I Found A Seahorse, Now What?

by | Nov 29, 2015 | Conservation, Seahorses | 1 comment

Seahorses can be found along many shorelines frequented by people. Photo by Caio R. N. Periera cc-by/nc

So you’ve found a seahorse, and you want to keep it. Or maybe you stumbled across one washed ashore, and are unsure what to do next. This question comes up from time to time. It’s not frequent, but it does happen enough that I wanted to provide some guidance.

Release It!

The best thing to do is to release the seahorse back where you found it, if at all possible. The sooner you can do this, the better off the seahorse will be. This is especially true for those found washed up on the beach, as can happen from time to time due to seahorses’ poor swimming abilities.

If there is a lot of turbulent water and you fear that the seahorse might be washed ashore again, placing it in a container of seawater and carrying it to a calm or sheltered area is going to be ideal. Another possibility is finding a pier where the water is deeper. Even if the water there is turbulent, this should be safe. By releasing in deeper water, you are looking to avoid waves tossing the seahorse against the sea floor. Once released, the seahorse can then sort out finding its way to safety.

Can I Keep It?

This is not a simple question and there is no simple answer. You’ll need to research the laws of your country and state before even considering the possibility of keeping it. In the US, laws regarding catching wild seahorses varies from state to state. In the UK and Australia, this is illegal, full stop. In the US, Florida is probably the most popular place for seahorses and humans to cross paths. At the time of this writing, to keep seahorses in Florida you need a fishing license and you need to follow the special rules set aside for collecting marine ornamentals which has additional restrictions for seahorses. (myfwc.com – Florida Regulations)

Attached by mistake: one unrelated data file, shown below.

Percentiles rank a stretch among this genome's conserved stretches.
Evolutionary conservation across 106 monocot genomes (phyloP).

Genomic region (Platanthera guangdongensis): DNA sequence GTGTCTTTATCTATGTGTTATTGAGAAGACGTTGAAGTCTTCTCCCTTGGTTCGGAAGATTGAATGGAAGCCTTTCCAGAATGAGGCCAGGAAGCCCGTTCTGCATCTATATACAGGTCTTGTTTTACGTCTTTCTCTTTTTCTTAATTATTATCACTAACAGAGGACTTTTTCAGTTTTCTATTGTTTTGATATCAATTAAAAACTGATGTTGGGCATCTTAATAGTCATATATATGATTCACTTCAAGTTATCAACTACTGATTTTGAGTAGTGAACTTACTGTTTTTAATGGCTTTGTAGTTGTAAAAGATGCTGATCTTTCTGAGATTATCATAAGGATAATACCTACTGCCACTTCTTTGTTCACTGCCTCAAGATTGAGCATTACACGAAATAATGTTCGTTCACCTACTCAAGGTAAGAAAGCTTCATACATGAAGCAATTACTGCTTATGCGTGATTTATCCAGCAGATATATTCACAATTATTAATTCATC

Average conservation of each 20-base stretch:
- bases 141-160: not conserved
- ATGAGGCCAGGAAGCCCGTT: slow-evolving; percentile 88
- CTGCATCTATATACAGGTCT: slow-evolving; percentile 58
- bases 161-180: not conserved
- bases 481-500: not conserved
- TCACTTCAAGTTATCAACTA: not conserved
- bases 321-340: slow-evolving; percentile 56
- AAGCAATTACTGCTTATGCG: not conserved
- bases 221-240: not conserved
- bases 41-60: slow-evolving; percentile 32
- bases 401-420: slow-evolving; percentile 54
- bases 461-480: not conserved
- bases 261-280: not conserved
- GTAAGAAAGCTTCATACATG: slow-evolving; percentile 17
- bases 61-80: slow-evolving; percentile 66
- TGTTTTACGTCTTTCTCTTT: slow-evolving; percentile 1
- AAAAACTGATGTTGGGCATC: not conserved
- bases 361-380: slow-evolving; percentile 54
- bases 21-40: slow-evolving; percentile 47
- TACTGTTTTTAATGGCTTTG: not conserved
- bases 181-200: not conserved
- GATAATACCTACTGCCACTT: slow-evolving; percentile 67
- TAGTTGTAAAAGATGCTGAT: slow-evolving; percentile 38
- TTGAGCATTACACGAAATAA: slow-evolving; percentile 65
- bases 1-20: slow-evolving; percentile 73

You will then need to consider you’re comfortable with the ethics of keeping a wild seahorse. There are moral and conservation-based dilemmas when taking seahorses from the wild. This is true with any animal, but seahorses offer some additional concerns. Their populations are in decline in some parts of the world. And there are better alternatives, namely, seahorses that have been bred and raised in captivity. Those seahorses are more suitable to life in an aquarium.

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1 Comment

  1. Dolli Winans

    I was told that you should put a seahorse back where you found it because it’s mate is in the same area. And if you relocate it it may never find it’s mate again??


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